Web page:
PERSPECTIVES

A Message From Our Director


Maureen Costello
Maureen Costello

At the end of July, a group of students from Marjory Stoneman Douglas High School came through Montgomery on a regional March for Our Lives tour. Before they left Florida, they had visited every congressional district to talk with people about gun violence and to register voters.  

When we learned they’d be visiting the Civil Rights Memorial Center right across the street, Teaching Tolerance Deputy Director Adrienne van der Valk invited them to join us for lunch. There was just one caveat: We wanted to ask them some questions. Listening to them, hearing what they’d learned about advocacy and how they were connected to youth activists across the country gave us all a jolt of inspiration. We saw before us an emerging generation that is diverse, woke and ready to be heard.

They understand that marching isn’t enough, that policies and laws only change when people show up at the polls. And so they’ve organized, along with students around the nation, to register voters. It’s working: An analysis published in late July by the data firm TargetSmart reported a surge in registration rates among voters ages 18–29—not just in Florida, but across the country in states like Pennsylvania, New York, Virginia, Arizona and Nevada.

That’s important because, while Americans between the ages of 18 and 29 account for the largest population of eligible voters, voting participation among this group is far below that of other generations. About an overlapping group of young voters, Pew Research Center says, “Millennials have punched below their electoral weight” in recent years. U.S. Census Bureau data show that only 46 percent of 18–29-year-olds turned out to vote in the 2016 presidential election; among Baby Boomers and their elders, the turnout rate is about 70 percent.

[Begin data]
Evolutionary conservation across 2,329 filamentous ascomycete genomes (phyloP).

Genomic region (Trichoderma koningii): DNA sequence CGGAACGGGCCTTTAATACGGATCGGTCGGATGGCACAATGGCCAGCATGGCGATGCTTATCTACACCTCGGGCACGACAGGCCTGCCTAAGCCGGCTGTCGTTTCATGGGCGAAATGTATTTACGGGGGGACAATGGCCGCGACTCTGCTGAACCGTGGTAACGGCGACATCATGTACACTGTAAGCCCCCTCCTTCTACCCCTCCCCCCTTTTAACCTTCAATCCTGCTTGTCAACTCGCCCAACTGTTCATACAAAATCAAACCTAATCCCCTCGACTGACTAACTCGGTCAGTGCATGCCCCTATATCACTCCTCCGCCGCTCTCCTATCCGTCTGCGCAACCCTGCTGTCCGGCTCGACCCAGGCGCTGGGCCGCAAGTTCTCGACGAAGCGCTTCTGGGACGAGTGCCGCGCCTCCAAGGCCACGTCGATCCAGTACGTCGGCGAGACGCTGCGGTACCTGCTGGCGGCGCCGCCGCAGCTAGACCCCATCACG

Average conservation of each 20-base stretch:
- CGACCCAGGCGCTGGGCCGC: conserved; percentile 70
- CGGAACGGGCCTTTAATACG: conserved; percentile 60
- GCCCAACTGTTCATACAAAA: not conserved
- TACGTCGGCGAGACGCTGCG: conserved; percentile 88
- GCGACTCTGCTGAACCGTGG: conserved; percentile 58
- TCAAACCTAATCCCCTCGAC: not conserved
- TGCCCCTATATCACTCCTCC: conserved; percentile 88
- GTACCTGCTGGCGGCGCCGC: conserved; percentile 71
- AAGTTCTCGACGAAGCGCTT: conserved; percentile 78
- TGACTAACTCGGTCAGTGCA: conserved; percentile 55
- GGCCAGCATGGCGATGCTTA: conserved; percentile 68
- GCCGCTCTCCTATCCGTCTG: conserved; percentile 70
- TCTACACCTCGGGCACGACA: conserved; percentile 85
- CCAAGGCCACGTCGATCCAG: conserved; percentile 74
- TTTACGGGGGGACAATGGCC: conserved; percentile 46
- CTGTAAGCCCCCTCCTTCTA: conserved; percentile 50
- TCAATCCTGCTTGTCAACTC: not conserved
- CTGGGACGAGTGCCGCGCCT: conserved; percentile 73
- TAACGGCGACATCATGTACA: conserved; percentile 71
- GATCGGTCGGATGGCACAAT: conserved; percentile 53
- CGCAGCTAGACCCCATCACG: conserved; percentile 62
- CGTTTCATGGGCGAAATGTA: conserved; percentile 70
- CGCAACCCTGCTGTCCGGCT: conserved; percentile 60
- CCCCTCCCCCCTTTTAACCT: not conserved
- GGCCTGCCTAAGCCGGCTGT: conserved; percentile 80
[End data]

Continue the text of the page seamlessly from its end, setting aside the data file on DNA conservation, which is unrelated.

And getting young people to vote will have an impact beyond any one election. People who vote when they are first eligible are more likely to become what political scientists call habitual voters, people who vote at each and every opportunity.

With a mission to “prepare youth as active participants in a diverse democracy,” Teaching Tolerance is also hard at work to increase voter registration and turnout. That’s why we’ve teamed up with Rock the Vote this fall on a set of Democracy Class lessons. It’s part of our Voting and Voices project, the aim of which is to activate young people to get out the vote in their cities and towns, no matter their party.

Voting is foundational for a healthy democracy, but it’s not a cure-all. After all, it’s possible (or likely, depending on where you live) that your candidate will lose. And many problems can’t be addressed by voting alone. This issue highlights several of those problems.

Our story on Matthew Shepard talks about the invisibility of violence against the LGBTQ community before his murder.

Our story about a girls’ basketball team in Ohio reveals all too plainly how racial bias can bring out the worst in our young people.

And our story on the school-to-deportation pipeline points to the daily dangers immigrant students face—even at school.

You’ll also find profiles of the five winners of the 2018 Teaching Tolerance Award for Excellence in Teaching. This summer, these amazing and inspiring teachers visited us, along with our advisory board.

“The main resistance to enslavement was survival.” —Hasan Kwame Jeffries

Professor Hasan Jeffries, chair of the advisory board for Teaching Hard History: American Slavery, also joined us this summer. He talked about teaching the hard history that is foundational to our national story, noting that much of U.S. history is a series of lost opportunities (e.g., Reconstruction). He urged us to “teach the long history of American repression, regression and lost opportunities.”

That’s hard and uncomfortable history; many teachers worry it will disempower students and make them angry or ashamed. But, as Jeffries reminded us, we’re not teaching slavery if we’re not teaching resistance to slavery. “You cannot teach these things without teaching African-American humanity and resistance to oppression in slavery and freedom.”

The hope, he told us, was in the resistance.

It reinforced to me that power comes in many forms. Voting is one, resistance another. Young people need to see them all.

—Maureen Costello